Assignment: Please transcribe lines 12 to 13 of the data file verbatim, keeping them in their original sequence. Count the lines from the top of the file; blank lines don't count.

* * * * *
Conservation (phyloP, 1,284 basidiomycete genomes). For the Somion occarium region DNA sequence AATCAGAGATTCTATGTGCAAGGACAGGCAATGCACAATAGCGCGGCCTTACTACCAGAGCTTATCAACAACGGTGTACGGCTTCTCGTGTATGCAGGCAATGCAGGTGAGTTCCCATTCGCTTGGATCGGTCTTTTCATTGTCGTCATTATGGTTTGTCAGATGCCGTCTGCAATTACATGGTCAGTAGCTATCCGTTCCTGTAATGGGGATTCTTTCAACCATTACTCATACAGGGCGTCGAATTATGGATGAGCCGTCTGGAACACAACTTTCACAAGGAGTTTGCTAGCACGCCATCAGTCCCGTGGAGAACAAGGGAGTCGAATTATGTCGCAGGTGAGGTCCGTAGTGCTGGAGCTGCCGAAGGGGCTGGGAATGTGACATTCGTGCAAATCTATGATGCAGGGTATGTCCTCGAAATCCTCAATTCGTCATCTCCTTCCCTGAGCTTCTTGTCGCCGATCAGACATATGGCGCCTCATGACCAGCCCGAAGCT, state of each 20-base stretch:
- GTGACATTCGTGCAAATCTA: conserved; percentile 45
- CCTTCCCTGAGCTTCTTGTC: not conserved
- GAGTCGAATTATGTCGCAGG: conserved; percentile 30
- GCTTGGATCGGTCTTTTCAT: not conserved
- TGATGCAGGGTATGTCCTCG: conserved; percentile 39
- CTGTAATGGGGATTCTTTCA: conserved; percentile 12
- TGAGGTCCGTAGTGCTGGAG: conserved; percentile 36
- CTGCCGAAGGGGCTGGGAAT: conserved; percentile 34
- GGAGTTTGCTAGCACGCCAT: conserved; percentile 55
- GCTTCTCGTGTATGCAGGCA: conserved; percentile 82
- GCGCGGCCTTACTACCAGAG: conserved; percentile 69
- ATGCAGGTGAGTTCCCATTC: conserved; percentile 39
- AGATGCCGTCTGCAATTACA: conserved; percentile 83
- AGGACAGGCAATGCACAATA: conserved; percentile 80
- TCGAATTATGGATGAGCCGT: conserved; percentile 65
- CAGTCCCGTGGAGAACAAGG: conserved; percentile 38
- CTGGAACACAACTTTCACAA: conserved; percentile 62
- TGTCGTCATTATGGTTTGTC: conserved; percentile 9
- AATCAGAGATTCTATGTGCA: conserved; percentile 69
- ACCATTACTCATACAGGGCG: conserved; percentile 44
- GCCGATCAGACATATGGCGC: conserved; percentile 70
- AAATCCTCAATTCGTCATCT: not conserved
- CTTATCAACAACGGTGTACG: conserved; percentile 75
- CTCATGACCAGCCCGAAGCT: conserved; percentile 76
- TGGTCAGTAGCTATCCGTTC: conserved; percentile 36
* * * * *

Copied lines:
- GCGCGGCCTTACTACCAGAG: conserved; percentile 69
- ATGCAGGTGAGTTCCCATTC: conserved; percentile 39